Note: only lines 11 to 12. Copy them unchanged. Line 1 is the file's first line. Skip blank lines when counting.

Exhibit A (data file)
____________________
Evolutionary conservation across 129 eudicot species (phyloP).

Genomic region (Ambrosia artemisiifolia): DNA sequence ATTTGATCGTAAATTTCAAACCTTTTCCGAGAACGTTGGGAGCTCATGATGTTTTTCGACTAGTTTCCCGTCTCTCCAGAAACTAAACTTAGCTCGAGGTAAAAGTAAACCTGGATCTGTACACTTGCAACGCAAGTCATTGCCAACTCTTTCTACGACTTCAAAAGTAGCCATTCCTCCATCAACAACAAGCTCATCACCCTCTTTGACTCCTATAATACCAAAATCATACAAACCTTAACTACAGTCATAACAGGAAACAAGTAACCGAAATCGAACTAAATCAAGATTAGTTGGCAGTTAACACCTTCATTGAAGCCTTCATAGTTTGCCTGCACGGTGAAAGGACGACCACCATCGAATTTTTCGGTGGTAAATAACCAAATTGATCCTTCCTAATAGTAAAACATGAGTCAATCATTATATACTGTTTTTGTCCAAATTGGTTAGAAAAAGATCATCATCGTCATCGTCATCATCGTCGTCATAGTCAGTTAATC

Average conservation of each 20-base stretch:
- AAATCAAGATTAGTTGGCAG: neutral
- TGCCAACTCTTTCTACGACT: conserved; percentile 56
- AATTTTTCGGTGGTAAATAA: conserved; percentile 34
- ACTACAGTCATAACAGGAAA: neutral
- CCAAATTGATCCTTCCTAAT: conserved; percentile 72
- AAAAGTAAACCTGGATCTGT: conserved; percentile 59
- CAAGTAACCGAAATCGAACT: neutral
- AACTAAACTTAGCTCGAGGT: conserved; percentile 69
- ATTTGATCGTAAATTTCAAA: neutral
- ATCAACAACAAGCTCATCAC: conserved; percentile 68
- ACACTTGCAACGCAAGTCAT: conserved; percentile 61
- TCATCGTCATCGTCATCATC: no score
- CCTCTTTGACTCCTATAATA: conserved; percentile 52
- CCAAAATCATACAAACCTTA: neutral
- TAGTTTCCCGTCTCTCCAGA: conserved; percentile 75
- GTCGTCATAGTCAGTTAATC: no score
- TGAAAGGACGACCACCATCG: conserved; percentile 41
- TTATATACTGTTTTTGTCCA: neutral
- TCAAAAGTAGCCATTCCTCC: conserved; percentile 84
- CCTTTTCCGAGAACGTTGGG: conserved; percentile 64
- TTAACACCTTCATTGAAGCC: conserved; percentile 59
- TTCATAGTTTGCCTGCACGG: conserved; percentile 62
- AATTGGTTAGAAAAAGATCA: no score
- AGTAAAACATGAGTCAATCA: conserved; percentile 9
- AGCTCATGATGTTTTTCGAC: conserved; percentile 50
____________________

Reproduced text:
- AACTAAACTTAGCTCGAGGT: conserved; percentile 69
- ATTTGATCGTAAATTTCAAA: neutral